BITSS Director Jen Sturdy and Catalyst Stephanie Wykstra wrote a blog post about an open science workshop co-hosted by BITSS and IPA in Kenya earlier this year. In it, they situate the workshop within the larger transparency movement and put forth some important questions for researchers to consider as they construct their workflows:
- “As a study progresses, are you keeping track of versions of your code used to clean and construct variables and to analyze data, ideally using software such as git?
- Are you leaving comments in your code and/or naming files to make it clear which parts of the code produce tables in your paper?
- Are you labeling variables clearly so that you can understand them later and others can reuse them when the data is publicly shared?
- Have you considered what de-identification of the data may be required to share it publicly? How might these efforts affect replication of your analysis if you can only provide access to a de-identified public-use data file?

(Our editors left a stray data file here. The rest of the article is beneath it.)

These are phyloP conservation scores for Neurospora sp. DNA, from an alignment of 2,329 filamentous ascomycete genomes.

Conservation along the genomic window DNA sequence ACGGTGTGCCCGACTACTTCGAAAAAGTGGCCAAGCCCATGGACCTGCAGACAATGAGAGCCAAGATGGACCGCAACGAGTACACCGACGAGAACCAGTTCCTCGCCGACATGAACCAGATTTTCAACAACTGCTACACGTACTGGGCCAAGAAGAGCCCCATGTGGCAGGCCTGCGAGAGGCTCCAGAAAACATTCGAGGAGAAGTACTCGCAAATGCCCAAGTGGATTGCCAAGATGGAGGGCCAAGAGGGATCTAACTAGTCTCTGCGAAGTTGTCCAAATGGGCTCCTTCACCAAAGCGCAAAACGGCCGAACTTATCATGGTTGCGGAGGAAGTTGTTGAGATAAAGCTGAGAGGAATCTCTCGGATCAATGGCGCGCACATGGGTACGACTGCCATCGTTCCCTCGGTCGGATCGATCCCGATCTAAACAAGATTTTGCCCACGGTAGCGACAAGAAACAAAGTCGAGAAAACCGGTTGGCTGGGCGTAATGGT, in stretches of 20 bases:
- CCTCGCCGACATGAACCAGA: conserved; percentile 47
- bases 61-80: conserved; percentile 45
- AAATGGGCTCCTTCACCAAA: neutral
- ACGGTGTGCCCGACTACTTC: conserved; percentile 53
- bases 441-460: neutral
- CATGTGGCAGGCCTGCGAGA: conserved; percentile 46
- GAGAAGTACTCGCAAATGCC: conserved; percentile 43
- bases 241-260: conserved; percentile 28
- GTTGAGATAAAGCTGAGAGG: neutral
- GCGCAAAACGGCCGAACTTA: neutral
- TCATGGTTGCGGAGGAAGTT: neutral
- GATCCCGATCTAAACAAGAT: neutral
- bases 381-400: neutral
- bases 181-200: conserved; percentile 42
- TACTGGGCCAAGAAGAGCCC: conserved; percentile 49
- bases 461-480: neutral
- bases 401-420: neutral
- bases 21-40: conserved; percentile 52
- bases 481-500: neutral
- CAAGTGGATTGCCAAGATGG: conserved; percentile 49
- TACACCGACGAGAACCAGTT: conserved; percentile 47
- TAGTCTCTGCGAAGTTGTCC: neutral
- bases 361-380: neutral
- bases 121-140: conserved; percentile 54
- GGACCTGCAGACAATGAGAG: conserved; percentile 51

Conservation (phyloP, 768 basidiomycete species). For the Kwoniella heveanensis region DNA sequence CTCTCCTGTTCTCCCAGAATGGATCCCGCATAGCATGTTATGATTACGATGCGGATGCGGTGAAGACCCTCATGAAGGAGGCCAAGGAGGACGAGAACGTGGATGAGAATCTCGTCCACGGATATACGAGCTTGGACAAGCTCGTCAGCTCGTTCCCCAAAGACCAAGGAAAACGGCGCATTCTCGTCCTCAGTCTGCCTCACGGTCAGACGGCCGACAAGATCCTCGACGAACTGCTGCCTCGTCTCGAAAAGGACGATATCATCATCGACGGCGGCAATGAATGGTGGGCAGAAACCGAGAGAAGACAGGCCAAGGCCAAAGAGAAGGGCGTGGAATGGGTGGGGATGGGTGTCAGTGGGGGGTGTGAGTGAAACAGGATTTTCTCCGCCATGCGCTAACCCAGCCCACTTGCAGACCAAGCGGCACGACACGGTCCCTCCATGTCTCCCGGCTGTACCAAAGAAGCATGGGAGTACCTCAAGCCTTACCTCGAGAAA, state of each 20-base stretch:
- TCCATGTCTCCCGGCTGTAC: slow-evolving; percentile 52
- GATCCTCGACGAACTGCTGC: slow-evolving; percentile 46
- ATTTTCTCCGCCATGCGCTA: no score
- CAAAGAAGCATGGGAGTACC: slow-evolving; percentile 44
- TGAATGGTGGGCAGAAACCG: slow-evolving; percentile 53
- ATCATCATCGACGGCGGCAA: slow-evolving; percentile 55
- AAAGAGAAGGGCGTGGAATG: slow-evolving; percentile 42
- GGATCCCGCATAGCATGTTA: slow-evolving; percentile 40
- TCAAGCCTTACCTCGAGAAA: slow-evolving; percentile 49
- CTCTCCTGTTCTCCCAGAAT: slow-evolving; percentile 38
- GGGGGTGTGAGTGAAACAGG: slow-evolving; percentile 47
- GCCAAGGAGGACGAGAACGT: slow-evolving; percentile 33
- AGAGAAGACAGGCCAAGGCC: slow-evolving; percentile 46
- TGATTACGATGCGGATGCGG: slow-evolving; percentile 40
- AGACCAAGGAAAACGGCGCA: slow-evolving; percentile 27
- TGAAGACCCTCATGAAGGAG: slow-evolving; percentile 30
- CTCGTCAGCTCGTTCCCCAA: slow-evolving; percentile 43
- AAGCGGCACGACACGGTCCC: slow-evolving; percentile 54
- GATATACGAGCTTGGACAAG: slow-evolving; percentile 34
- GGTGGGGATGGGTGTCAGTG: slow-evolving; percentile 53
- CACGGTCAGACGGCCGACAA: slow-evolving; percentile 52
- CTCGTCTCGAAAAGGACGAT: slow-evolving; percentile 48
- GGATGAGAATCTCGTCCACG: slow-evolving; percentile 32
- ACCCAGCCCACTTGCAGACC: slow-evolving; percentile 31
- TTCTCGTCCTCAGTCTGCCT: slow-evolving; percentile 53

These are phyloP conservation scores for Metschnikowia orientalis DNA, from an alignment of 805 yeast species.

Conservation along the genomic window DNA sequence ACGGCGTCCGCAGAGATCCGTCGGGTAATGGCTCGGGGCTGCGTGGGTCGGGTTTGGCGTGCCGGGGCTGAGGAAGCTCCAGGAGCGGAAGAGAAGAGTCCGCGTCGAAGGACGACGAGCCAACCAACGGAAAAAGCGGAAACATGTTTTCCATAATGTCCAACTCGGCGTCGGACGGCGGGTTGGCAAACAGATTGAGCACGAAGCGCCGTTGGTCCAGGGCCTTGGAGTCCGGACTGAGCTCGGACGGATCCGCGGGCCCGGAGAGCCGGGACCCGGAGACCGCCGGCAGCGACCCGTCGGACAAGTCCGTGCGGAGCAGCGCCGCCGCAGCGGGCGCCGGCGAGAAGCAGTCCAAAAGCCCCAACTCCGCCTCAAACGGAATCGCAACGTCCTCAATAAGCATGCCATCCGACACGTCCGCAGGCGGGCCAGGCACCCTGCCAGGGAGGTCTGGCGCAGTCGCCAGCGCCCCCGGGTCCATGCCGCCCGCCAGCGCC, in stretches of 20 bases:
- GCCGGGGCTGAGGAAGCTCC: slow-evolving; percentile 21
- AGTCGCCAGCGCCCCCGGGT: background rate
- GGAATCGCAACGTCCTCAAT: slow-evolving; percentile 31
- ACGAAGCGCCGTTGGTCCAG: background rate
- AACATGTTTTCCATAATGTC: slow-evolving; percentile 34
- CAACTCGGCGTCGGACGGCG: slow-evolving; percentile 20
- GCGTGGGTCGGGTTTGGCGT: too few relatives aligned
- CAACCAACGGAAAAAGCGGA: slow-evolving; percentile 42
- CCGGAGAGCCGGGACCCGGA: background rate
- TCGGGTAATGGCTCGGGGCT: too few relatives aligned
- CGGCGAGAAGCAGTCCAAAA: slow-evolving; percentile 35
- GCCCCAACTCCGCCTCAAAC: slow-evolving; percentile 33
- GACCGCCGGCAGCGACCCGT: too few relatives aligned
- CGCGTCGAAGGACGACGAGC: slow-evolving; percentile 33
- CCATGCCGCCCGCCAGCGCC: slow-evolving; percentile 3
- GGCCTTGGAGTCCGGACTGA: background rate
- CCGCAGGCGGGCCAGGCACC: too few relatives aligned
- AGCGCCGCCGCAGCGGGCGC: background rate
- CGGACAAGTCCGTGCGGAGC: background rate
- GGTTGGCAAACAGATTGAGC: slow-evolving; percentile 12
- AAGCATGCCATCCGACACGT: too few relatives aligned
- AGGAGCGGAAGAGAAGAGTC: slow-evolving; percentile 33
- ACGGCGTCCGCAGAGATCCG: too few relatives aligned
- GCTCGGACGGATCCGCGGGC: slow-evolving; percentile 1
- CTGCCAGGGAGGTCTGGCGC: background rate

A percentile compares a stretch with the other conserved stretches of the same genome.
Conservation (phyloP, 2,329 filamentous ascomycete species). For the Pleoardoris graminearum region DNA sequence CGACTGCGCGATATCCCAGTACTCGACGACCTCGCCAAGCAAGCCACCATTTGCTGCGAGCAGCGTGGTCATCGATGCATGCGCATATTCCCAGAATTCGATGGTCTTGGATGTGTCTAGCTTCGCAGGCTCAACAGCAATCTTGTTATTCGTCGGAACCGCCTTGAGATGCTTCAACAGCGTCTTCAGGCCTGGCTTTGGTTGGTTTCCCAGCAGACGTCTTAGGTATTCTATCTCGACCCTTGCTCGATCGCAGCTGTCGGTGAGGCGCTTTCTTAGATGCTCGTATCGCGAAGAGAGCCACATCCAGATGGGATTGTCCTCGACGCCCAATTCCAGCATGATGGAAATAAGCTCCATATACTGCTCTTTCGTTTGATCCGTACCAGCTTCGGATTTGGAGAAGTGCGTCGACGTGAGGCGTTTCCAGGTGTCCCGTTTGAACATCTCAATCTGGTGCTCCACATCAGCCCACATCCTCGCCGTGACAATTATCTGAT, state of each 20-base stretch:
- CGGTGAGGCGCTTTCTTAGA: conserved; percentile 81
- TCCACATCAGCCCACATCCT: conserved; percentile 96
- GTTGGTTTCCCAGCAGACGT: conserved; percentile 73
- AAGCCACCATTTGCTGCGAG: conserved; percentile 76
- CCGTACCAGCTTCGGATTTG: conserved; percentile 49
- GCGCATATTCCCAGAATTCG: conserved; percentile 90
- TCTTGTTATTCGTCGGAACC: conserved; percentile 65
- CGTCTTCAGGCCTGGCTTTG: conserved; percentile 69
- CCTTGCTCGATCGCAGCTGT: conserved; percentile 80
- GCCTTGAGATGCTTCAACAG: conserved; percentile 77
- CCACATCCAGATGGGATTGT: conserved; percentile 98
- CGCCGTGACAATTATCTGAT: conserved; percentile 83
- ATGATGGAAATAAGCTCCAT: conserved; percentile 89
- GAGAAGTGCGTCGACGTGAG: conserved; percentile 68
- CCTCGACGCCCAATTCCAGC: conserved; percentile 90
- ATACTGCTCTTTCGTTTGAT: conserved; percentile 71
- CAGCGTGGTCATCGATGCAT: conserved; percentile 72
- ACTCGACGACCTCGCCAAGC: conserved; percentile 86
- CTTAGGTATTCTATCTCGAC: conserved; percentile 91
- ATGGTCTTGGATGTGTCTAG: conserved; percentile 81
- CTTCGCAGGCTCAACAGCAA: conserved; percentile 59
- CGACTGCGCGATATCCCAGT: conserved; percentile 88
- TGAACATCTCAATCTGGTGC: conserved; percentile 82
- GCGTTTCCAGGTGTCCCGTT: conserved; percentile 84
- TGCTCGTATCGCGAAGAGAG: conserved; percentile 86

- Have you considered storing your materials in an established repository such as Dataverse or OSF, rather than on your own website, to make them more widely accessible? (If materials are archived in a repository rather than a researcher’s website, they will be stored sustainably and will receive a unique digital object identifier so that others can cite the data and other materials if they use them.)”
Read the entire post on the Association for Psychological Science Observer website here.